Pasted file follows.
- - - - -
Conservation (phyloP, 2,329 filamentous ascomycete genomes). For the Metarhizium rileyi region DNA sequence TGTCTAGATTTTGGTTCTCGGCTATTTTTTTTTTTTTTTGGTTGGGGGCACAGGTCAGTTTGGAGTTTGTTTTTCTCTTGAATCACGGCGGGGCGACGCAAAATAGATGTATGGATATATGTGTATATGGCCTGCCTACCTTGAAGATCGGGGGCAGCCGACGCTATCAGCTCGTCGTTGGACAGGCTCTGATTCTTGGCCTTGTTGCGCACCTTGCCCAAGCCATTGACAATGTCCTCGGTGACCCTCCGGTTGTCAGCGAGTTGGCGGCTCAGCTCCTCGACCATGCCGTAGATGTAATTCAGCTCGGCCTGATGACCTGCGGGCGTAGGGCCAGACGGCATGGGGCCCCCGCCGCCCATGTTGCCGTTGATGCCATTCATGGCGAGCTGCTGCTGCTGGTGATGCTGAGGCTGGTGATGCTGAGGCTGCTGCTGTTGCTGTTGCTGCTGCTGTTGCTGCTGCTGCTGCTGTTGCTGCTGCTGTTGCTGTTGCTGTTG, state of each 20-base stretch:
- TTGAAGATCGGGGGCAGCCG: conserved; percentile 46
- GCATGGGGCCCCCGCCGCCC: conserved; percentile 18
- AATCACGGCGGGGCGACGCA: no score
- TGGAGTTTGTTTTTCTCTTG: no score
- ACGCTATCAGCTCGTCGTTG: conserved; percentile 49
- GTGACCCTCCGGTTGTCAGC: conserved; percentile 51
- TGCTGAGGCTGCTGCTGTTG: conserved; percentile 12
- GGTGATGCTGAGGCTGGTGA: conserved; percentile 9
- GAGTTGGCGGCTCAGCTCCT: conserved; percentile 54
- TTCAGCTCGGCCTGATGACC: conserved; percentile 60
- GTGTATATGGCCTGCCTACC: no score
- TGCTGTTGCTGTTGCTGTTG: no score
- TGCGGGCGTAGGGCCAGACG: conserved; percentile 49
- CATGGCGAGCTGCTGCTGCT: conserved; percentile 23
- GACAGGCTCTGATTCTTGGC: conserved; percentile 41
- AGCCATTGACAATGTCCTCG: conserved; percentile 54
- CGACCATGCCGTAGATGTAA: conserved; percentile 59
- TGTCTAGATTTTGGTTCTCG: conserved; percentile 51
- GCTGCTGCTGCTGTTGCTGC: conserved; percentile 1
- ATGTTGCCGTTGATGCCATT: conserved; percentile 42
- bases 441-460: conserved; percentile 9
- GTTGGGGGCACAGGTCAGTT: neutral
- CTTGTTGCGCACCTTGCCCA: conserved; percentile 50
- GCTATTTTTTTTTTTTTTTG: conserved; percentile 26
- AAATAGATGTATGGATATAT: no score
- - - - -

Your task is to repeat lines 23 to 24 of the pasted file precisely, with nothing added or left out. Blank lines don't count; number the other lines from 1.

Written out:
- GTTGGGGGCACAGGTCAGTT: neutral
- CTTGTTGCGCACCTTGCCCA: conserved; percentile 50